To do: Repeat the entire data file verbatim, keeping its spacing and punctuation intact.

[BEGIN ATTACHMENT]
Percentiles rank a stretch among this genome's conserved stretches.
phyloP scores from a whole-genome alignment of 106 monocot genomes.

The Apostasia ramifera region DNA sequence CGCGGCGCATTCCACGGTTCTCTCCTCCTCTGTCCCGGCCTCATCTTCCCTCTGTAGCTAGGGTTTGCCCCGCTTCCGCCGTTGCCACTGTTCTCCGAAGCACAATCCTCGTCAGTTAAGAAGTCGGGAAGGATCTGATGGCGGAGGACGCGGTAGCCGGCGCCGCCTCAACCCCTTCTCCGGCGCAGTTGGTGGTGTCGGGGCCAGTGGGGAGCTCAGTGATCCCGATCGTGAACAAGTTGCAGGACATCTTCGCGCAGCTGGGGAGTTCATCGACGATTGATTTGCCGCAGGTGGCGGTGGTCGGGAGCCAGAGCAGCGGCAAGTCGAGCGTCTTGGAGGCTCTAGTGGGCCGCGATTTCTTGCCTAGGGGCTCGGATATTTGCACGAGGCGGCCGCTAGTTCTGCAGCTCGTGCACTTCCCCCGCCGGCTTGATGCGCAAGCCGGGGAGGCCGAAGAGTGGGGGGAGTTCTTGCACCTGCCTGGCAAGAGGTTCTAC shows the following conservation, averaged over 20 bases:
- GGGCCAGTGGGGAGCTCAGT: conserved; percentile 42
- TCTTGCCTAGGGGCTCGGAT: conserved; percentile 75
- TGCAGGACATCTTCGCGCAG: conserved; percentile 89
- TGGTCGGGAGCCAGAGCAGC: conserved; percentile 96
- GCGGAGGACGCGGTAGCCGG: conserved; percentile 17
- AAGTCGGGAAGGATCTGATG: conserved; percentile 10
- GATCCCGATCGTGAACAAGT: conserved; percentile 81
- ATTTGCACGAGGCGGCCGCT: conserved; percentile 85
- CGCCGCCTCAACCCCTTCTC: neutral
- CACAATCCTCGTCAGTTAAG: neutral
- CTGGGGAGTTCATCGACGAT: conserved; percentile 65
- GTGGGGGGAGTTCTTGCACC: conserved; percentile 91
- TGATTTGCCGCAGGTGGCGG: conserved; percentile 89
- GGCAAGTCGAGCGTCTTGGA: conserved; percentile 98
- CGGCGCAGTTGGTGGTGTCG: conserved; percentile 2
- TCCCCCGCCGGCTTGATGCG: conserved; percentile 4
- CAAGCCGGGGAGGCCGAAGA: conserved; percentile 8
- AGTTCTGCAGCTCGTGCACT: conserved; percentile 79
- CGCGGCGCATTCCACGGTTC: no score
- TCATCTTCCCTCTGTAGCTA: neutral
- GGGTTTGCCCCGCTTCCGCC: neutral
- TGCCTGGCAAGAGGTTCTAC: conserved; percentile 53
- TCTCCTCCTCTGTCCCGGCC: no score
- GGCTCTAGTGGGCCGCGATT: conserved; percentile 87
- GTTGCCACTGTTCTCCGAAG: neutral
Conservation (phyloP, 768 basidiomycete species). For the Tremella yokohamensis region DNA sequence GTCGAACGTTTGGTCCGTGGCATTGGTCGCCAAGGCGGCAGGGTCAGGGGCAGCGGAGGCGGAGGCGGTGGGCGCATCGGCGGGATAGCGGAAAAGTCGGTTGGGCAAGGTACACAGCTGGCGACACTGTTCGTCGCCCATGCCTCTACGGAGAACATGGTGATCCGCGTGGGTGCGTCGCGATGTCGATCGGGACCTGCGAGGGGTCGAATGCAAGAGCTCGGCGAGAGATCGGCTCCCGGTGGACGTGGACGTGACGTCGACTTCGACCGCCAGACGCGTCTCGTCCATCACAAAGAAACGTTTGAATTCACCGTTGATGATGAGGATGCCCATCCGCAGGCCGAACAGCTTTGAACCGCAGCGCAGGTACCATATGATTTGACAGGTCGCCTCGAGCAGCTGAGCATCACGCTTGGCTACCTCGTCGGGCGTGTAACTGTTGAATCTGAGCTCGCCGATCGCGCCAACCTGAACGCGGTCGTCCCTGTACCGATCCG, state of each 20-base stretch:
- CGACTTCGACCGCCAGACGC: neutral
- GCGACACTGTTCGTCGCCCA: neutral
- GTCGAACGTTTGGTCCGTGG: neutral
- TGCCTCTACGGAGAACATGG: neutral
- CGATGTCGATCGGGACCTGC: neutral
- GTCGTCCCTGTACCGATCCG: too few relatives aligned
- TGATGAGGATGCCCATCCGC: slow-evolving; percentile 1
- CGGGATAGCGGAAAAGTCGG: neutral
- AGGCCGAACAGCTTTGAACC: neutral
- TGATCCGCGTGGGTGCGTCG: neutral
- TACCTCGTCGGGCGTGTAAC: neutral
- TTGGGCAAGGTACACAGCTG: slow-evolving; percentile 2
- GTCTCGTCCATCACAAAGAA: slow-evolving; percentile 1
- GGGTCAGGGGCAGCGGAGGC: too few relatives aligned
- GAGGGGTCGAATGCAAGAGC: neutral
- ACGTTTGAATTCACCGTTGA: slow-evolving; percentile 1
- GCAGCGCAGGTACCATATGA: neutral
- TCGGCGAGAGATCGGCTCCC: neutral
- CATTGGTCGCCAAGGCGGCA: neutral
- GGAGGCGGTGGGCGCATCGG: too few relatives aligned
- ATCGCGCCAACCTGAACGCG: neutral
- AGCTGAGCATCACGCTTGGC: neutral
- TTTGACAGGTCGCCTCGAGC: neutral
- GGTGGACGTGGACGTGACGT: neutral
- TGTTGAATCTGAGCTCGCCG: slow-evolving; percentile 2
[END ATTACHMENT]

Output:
Percentiles rank a stretch among this genome's conserved stretches.
phyloP scores from a whole-genome alignment of 106 monocot genomes.

The Apostasia ramifera region DNA sequence CGCGGCGCATTCCACGGTTCTCTCCTCCTCTGTCCCGGCCTCATCTTCCCTCTGTAGCTAGGGTTTGCCCCGCTTCCGCCGTTGCCACTGTTCTCCGAAGCACAATCCTCGTCAGTTAAGAAGTCGGGAAGGATCTGATGGCGGAGGACGCGGTAGCCGGCGCCGCCTCAACCCCTTCTCCGGCGCAGTTGGTGGTGTCGGGGCCAGTGGGGAGCTCAGTGATCCCGATCGTGAACAAGTTGCAGGACATCTTCGCGCAGCTGGGGAGTTCATCGACGATTGATTTGCCGCAGGTGGCGGTGGTCGGGAGCCAGAGCAGCGGCAAGTCGAGCGTCTTGGAGGCTCTAGTGGGCCGCGATTTCTTGCCTAGGGGCTCGGATATTTGCACGAGGCGGCCGCTAGTTCTGCAGCTCGTGCACTTCCCCCGCCGGCTTGATGCGCAAGCCGGGGAGGCCGAAGAGTGGGGGGAGTTCTTGCACCTGCCTGGCAAGAGGTTCTAC shows the following conservation, averaged over 20 bases:
- GGGCCAGTGGGGAGCTCAGT: conserved; percentile 42
- TCTTGCCTAGGGGCTCGGAT: conserved; percentile 75
- TGCAGGACATCTTCGCGCAG: conserved; percentile 89
- TGGTCGGGAGCCAGAGCAGC: conserved; percentile 96
- GCGGAGGACGCGGTAGCCGG: conserved; percentile 17
- AAGTCGGGAAGGATCTGATG: conserved; percentile 10
- GATCCCGATCGTGAACAAGT: conserved; percentile 81
- ATTTGCACGAGGCGGCCGCT: conserved; percentile 85
- CGCCGCCTCAACCCCTTCTC: neutral
- CACAATCCTCGTCAGTTAAG: neutral
- CTGGGGAGTTCATCGACGAT: conserved; percentile 65
- GTGGGGGGAGTTCTTGCACC: conserved; percentile 91
- TGATTTGCCGCAGGTGGCGG: conserved; percentile 89
- GGCAAGTCGAGCGTCTTGGA: conserved; percentile 98
- CGGCGCAGTTGGTGGTGTCG: conserved; percentile 2
- TCCCCCGCCGGCTTGATGCG: conserved; percentile 4
- CAAGCCGGGGAGGCCGAAGA: conserved; percentile 8
- AGTTCTGCAGCTCGTGCACT: conserved; percentile 79
- CGCGGCGCATTCCACGGTTC: no score
- TCATCTTCCCTCTGTAGCTA: neutral
- GGGTTTGCCCCGCTTCCGCC: neutral
- TGCCTGGCAAGAGGTTCTAC: conserved; percentile 53
- TCTCCTCCTCTGTCCCGGCC: no score
- GGCTCTAGTGGGCCGCGATT: conserved; percentile 87
- GTTGCCACTGTTCTCCGAAG: neutral
Conservation (phyloP, 768 basidiomycete species). For the Tremella yokohamensis region DNA sequence GTCGAACGTTTGGTCCGTGGCATTGGTCGCCAAGGCGGCAGGGTCAGGGGCAGCGGAGGCGGAGGCGGTGGGCGCATCGGCGGGATAGCGGAAAAGTCGGTTGGGCAAGGTACACAGCTGGCGACACTGTTCGTCGCCCATGCCTCTACGGAGAACATGGTGATCCGCGTGGGTGCGTCGCGATGTCGATCGGGACCTGCGAGGGGTCGAATGCAAGAGCTCGGCGAGAGATCGGCTCCCGGTGGACGTGGACGTGACGTCGACTTCGACCGCCAGACGCGTCTCGTCCATCACAAAGAAACGTTTGAATTCACCGTTGATGATGAGGATGCCCATCCGCAGGCCGAACAGCTTTGAACCGCAGCGCAGGTACCATATGATTTGACAGGTCGCCTCGAGCAGCTGAGCATCACGCTTGGCTACCTCGTCGGGCGTGTAACTGTTGAATCTGAGCTCGCCGATCGCGCCAACCTGAACGCGGTCGTCCCTGTACCGATCCG, state of each 20-base stretch:
- CGACTTCGACCGCCAGACGC: neutral
- GCGACACTGTTCGTCGCCCA: neutral
- GTCGAACGTTTGGTCCGTGG: neutral
- TGCCTCTACGGAGAACATGG: neutral
- CGATGTCGATCGGGACCTGC: neutral
- GTCGTCCCTGTACCGATCCG: too few relatives aligned
- TGATGAGGATGCCCATCCGC: slow-evolving; percentile 1
- CGGGATAGCGGAAAAGTCGG: neutral
- AGGCCGAACAGCTTTGAACC: neutral
- TGATCCGCGTGGGTGCGTCG: neutral
- TACCTCGTCGGGCGTGTAAC: neutral
- TTGGGCAAGGTACACAGCTG: slow-evolving; percentile 2
- GTCTCGTCCATCACAAAGAA: slow-evolving; percentile 1
- GGGTCAGGGGCAGCGGAGGC: too few relatives aligned
- GAGGGGTCGAATGCAAGAGC: neutral
- ACGTTTGAATTCACCGTTGA: slow-evolving; percentile 1
- GCAGCGCAGGTACCATATGA: neutral
- TCGGCGAGAGATCGGCTCCC: neutral
- CATTGGTCGCCAAGGCGGCA: neutral
- GGAGGCGGTGGGCGCATCGG: too few relatives aligned
- ATCGCGCCAACCTGAACGCG: neutral
- AGCTGAGCATCACGCTTGGC: neutral
- TTTGACAGGTCGCCTCGAGC: neutral
- GGTGGACGTGGACGTGACGT: neutral
- TGTTGAATCTGAGCTCGCCG: slow-evolving; percentile 2